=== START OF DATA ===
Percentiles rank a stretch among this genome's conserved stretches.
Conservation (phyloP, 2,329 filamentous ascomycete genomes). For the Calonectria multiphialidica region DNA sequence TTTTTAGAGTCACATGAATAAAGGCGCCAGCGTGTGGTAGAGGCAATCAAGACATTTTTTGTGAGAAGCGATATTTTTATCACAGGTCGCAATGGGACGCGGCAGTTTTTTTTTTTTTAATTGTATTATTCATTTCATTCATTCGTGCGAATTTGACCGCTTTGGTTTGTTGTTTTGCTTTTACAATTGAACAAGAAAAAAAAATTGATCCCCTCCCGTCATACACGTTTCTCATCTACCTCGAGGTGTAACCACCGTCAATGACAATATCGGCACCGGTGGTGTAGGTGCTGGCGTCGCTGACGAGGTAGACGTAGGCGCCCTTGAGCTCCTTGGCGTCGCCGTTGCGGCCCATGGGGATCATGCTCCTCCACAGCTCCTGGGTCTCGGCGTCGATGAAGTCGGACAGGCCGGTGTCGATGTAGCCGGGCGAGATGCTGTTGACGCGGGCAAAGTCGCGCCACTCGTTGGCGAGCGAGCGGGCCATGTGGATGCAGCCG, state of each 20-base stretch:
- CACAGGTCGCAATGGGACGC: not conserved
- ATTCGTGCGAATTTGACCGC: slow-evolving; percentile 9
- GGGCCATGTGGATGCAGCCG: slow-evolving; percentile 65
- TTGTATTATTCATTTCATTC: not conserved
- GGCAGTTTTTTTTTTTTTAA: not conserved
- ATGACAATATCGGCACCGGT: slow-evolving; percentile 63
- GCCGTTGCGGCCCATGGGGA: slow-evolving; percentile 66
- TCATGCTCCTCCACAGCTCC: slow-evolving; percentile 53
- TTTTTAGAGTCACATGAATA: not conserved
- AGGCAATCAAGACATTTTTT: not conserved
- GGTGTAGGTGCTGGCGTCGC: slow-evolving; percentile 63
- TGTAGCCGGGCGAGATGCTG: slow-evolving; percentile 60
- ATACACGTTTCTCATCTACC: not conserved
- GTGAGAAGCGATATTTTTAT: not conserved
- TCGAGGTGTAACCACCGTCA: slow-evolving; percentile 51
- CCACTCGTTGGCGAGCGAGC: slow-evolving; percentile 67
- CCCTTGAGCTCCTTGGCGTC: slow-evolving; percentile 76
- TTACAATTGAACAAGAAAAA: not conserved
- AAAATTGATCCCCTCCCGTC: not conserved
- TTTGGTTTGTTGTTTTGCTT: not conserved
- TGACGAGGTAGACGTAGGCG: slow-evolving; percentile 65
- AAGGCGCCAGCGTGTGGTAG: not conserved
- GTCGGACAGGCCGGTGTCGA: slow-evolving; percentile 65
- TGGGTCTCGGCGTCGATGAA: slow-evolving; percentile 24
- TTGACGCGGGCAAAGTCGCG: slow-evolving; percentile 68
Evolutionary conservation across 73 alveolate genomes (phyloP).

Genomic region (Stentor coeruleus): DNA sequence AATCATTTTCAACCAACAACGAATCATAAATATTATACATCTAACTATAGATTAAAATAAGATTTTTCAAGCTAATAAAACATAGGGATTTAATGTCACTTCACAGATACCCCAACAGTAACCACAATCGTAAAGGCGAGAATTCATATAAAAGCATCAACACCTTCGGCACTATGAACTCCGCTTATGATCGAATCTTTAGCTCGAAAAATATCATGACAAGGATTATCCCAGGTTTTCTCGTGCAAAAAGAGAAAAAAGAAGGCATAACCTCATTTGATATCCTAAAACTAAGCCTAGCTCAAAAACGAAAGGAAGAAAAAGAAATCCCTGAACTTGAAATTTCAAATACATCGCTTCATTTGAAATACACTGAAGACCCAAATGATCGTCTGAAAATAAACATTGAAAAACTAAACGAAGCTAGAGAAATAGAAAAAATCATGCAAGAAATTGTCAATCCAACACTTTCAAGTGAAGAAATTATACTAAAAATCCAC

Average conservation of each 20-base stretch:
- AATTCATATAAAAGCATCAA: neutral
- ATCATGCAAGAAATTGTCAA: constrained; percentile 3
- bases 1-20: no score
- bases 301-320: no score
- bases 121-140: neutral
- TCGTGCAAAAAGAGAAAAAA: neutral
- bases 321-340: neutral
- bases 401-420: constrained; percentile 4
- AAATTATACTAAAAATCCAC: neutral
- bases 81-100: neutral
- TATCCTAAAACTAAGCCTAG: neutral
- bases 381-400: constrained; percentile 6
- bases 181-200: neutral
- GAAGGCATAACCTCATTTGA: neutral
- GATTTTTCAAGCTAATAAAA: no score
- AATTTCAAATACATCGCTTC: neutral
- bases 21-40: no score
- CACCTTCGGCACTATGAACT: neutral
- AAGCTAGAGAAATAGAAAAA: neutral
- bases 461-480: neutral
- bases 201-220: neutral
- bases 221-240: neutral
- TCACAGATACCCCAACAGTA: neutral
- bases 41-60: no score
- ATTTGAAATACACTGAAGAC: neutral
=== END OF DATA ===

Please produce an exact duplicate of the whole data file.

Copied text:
Percentiles rank a stretch among this genome's conserved stretches.
Conservation (phyloP, 2,329 filamentous ascomycete genomes). For the Calonectria multiphialidica region DNA sequence TTTTTAGAGTCACATGAATAAAGGCGCCAGCGTGTGGTAGAGGCAATCAAGACATTTTTTGTGAGAAGCGATATTTTTATCACAGGTCGCAATGGGACGCGGCAGTTTTTTTTTTTTTAATTGTATTATTCATTTCATTCATTCGTGCGAATTTGACCGCTTTGGTTTGTTGTTTTGCTTTTACAATTGAACAAGAAAAAAAAATTGATCCCCTCCCGTCATACACGTTTCTCATCTACCTCGAGGTGTAACCACCGTCAATGACAATATCGGCACCGGTGGTGTAGGTGCTGGCGTCGCTGACGAGGTAGACGTAGGCGCCCTTGAGCTCCTTGGCGTCGCCGTTGCGGCCCATGGGGATCATGCTCCTCCACAGCTCCTGGGTCTCGGCGTCGATGAAGTCGGACAGGCCGGTGTCGATGTAGCCGGGCGAGATGCTGTTGACGCGGGCAAAGTCGCGCCACTCGTTGGCGAGCGAGCGGGCCATGTGGATGCAGCCG, state of each 20-base stretch:
- CACAGGTCGCAATGGGACGC: not conserved
- ATTCGTGCGAATTTGACCGC: slow-evolving; percentile 9
- GGGCCATGTGGATGCAGCCG: slow-evolving; percentile 65
- TTGTATTATTCATTTCATTC: not conserved
- GGCAGTTTTTTTTTTTTTAA: not conserved
- ATGACAATATCGGCACCGGT: slow-evolving; percentile 63
- GCCGTTGCGGCCCATGGGGA: slow-evolving; percentile 66
- TCATGCTCCTCCACAGCTCC: slow-evolving; percentile 53
- TTTTTAGAGTCACATGAATA: not conserved
- AGGCAATCAAGACATTTTTT: not conserved
- GGTGTAGGTGCTGGCGTCGC: slow-evolving; percentile 63
- TGTAGCCGGGCGAGATGCTG: slow-evolving; percentile 60
- ATACACGTTTCTCATCTACC: not conserved
- GTGAGAAGCGATATTTTTAT: not conserved
- TCGAGGTGTAACCACCGTCA: slow-evolving; percentile 51
- CCACTCGTTGGCGAGCGAGC: slow-evolving; percentile 67
- CCCTTGAGCTCCTTGGCGTC: slow-evolving; percentile 76
- TTACAATTGAACAAGAAAAA: not conserved
- AAAATTGATCCCCTCCCGTC: not conserved
- TTTGGTTTGTTGTTTTGCTT: not conserved
- TGACGAGGTAGACGTAGGCG: slow-evolving; percentile 65
- AAGGCGCCAGCGTGTGGTAG: not conserved
- GTCGGACAGGCCGGTGTCGA: slow-evolving; percentile 65
- TGGGTCTCGGCGTCGATGAA: slow-evolving; percentile 24
- TTGACGCGGGCAAAGTCGCG: slow-evolving; percentile 68
Evolutionary conservation across 73 alveolate genomes (phyloP).

Genomic region (Stentor coeruleus): DNA sequence AATCATTTTCAACCAACAACGAATCATAAATATTATACATCTAACTATAGATTAAAATAAGATTTTTCAAGCTAATAAAACATAGGGATTTAATGTCACTTCACAGATACCCCAACAGTAACCACAATCGTAAAGGCGAGAATTCATATAAAAGCATCAACACCTTCGGCACTATGAACTCCGCTTATGATCGAATCTTTAGCTCGAAAAATATCATGACAAGGATTATCCCAGGTTTTCTCGTGCAAAAAGAGAAAAAAGAAGGCATAACCTCATTTGATATCCTAAAACTAAGCCTAGCTCAAAAACGAAAGGAAGAAAAAGAAATCCCTGAACTTGAAATTTCAAATACATCGCTTCATTTGAAATACACTGAAGACCCAAATGATCGTCTGAAAATAAACATTGAAAAACTAAACGAAGCTAGAGAAATAGAAAAAATCATGCAAGAAATTGTCAATCCAACACTTTCAAGTGAAGAAATTATACTAAAAATCCAC

Average conservation of each 20-base stretch:
- AATTCATATAAAAGCATCAA: neutral
- ATCATGCAAGAAATTGTCAA: constrained; percentile 3
- bases 1-20: no score
- bases 301-320: no score
- bases 121-140: neutral
- TCGTGCAAAAAGAGAAAAAA: neutral
- bases 321-340: neutral
- bases 401-420: constrained; percentile 4
- AAATTATACTAAAAATCCAC: neutral
- bases 81-100: neutral
- TATCCTAAAACTAAGCCTAG: neutral
- bases 381-400: constrained; percentile 6
- bases 181-200: neutral
- GAAGGCATAACCTCATTTGA: neutral
- GATTTTTCAAGCTAATAAAA: no score
- AATTTCAAATACATCGCTTC: neutral
- bases 21-40: no score
- CACCTTCGGCACTATGAACT: neutral
- AAGCTAGAGAAATAGAAAAA: neutral
- bases 461-480: neutral
- bases 201-220: neutral
- bases 221-240: neutral
- TCACAGATACCCCAACAGTA: neutral
- bases 41-60: no score
- ATTTGAAATACACTGAAGAC: neutral